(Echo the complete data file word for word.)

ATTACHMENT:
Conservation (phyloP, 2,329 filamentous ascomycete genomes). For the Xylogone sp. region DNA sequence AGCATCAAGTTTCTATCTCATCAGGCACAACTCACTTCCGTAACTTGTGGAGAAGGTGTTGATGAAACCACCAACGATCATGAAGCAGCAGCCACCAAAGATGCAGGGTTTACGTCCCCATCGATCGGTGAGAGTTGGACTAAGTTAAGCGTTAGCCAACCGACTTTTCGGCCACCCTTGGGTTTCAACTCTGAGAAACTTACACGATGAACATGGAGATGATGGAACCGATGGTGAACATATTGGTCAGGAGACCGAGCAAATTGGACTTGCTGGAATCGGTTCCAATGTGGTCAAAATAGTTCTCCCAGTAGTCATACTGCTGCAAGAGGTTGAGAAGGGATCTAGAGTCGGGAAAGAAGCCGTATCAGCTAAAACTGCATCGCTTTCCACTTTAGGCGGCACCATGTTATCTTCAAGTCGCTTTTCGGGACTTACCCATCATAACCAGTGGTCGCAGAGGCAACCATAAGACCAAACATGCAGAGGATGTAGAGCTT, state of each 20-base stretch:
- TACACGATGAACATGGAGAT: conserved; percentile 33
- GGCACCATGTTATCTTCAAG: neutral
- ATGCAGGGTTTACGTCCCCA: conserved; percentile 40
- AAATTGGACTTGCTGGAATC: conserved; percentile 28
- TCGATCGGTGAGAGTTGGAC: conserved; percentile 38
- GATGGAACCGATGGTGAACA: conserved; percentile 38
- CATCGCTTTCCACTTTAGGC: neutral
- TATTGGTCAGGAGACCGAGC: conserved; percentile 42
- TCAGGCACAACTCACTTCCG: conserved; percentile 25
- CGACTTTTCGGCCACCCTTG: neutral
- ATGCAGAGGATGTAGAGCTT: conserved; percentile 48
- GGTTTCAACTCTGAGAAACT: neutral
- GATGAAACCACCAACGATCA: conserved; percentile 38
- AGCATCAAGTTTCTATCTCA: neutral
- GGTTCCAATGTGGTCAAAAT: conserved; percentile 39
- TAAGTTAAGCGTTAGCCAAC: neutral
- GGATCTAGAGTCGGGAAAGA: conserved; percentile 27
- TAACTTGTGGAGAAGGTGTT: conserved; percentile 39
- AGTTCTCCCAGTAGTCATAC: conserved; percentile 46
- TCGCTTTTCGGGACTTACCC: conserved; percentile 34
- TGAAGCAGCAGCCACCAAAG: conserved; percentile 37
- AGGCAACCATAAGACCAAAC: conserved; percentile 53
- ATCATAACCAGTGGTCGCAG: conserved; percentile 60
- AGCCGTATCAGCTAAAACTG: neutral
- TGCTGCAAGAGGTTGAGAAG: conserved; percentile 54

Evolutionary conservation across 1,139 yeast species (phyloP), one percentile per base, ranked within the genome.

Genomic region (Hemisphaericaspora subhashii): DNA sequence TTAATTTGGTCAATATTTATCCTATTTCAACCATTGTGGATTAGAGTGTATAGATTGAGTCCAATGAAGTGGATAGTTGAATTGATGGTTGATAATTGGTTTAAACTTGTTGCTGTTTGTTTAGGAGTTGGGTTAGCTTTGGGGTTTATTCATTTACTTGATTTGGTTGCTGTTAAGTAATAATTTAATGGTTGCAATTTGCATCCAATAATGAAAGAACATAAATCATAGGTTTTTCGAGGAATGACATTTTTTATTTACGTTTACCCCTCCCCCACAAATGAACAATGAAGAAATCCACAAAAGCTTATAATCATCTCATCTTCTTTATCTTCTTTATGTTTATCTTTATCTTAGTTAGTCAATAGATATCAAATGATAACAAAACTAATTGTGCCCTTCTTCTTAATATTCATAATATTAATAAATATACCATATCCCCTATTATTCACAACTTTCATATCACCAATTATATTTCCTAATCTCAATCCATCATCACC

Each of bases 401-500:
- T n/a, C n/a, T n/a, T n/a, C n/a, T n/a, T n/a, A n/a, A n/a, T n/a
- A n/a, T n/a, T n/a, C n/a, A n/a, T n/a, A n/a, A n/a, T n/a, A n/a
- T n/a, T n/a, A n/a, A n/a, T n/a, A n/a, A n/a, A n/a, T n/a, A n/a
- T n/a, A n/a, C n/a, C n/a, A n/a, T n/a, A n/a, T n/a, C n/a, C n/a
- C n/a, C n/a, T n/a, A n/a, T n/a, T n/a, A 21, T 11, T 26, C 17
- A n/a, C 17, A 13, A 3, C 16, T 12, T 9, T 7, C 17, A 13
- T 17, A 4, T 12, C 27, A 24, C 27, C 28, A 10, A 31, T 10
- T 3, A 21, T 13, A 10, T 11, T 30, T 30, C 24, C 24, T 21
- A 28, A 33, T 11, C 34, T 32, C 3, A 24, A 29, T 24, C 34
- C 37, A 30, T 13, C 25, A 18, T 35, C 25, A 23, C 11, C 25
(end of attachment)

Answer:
Conservation (phyloP, 2,329 filamentous ascomycete genomes). For the Xylogone sp. region DNA sequence AGCATCAAGTTTCTATCTCATCAGGCACAACTCACTTCCGTAACTTGTGGAGAAGGTGTTGATGAAACCACCAACGATCATGAAGCAGCAGCCACCAAAGATGCAGGGTTTACGTCCCCATCGATCGGTGAGAGTTGGACTAAGTTAAGCGTTAGCCAACCGACTTTTCGGCCACCCTTGGGTTTCAACTCTGAGAAACTTACACGATGAACATGGAGATGATGGAACCGATGGTGAACATATTGGTCAGGAGACCGAGCAAATTGGACTTGCTGGAATCGGTTCCAATGTGGTCAAAATAGTTCTCCCAGTAGTCATACTGCTGCAAGAGGTTGAGAAGGGATCTAGAGTCGGGAAAGAAGCCGTATCAGCTAAAACTGCATCGCTTTCCACTTTAGGCGGCACCATGTTATCTTCAAGTCGCTTTTCGGGACTTACCCATCATAACCAGTGGTCGCAGAGGCAACCATAAGACCAAACATGCAGAGGATGTAGAGCTT, state of each 20-base stretch:
- TACACGATGAACATGGAGAT: conserved; percentile 33
- GGCACCATGTTATCTTCAAG: neutral
- ATGCAGGGTTTACGTCCCCA: conserved; percentile 40
- AAATTGGACTTGCTGGAATC: conserved; percentile 28
- TCGATCGGTGAGAGTTGGAC: conserved; percentile 38
- GATGGAACCGATGGTGAACA: conserved; percentile 38
- CATCGCTTTCCACTTTAGGC: neutral
- TATTGGTCAGGAGACCGAGC: conserved; percentile 42
- TCAGGCACAACTCACTTCCG: conserved; percentile 25
- CGACTTTTCGGCCACCCTTG: neutral
- ATGCAGAGGATGTAGAGCTT: conserved; percentile 48
- GGTTTCAACTCTGAGAAACT: neutral
- GATGAAACCACCAACGATCA: conserved; percentile 38
- AGCATCAAGTTTCTATCTCA: neutral
- GGTTCCAATGTGGTCAAAAT: conserved; percentile 39
- TAAGTTAAGCGTTAGCCAAC: neutral
- GGATCTAGAGTCGGGAAAGA: conserved; percentile 27
- TAACTTGTGGAGAAGGTGTT: conserved; percentile 39
- AGTTCTCCCAGTAGTCATAC: conserved; percentile 46
- TCGCTTTTCGGGACTTACCC: conserved; percentile 34
- TGAAGCAGCAGCCACCAAAG: conserved; percentile 37
- AGGCAACCATAAGACCAAAC: conserved; percentile 53
- ATCATAACCAGTGGTCGCAG: conserved; percentile 60
- AGCCGTATCAGCTAAAACTG: neutral
- TGCTGCAAGAGGTTGAGAAG: conserved; percentile 54

Evolutionary conservation across 1,139 yeast species (phyloP), one percentile per base, ranked within the genome.

Genomic region (Hemisphaericaspora subhashii): DNA sequence TTAATTTGGTCAATATTTATCCTATTTCAACCATTGTGGATTAGAGTGTATAGATTGAGTCCAATGAAGTGGATAGTTGAATTGATGGTTGATAATTGGTTTAAACTTGTTGCTGTTTGTTTAGGAGTTGGGTTAGCTTTGGGGTTTATTCATTTACTTGATTTGGTTGCTGTTAAGTAATAATTTAATGGTTGCAATTTGCATCCAATAATGAAAGAACATAAATCATAGGTTTTTCGAGGAATGACATTTTTTATTTACGTTTACCCCTCCCCCACAAATGAACAATGAAGAAATCCACAAAAGCTTATAATCATCTCATCTTCTTTATCTTCTTTATGTTTATCTTTATCTTAGTTAGTCAATAGATATCAAATGATAACAAAACTAATTGTGCCCTTCTTCTTAATATTCATAATATTAATAAATATACCATATCCCCTATTATTCACAACTTTCATATCACCAATTATATTTCCTAATCTCAATCCATCATCACC

Each of bases 401-500:
- T n/a, C n/a, T n/a, T n/a, C n/a, T n/a, T n/a, A n/a, A n/a, T n/a
- A n/a, T n/a, T n/a, C n/a, A n/a, T n/a, A n/a, A n/a, T n/a, A n/a
- T n/a, T n/a, A n/a, A n/a, T n/a, A n/a, A n/a, A n/a, T n/a, A n/a
- T n/a, A n/a, C n/a, C n/a, A n/a, T n/a, A n/a, T n/a, C n/a, C n/a
- C n/a, C n/a, T n/a, A n/a, T n/a, T n/a, A 21, T 11, T 26, C 17
- A n/a, C 17, A 13, A 3, C 16, T 12, T 9, T 7, C 17, A 13
- T 17, A 4, T 12, C 27, A 24, C 27, C 28, A 10, A 31, T 10
- T 3, A 21, T 13, A 10, T 11, T 30, T 30, C 24, C 24, T 21
- A 28, A 33, T 11, C 34, T 32, C 3, A 24, A 29, T 24, C 34
- C 37, A 30, T 13, C 25, A 18, T 35, C 25, A 23, C 11, C 25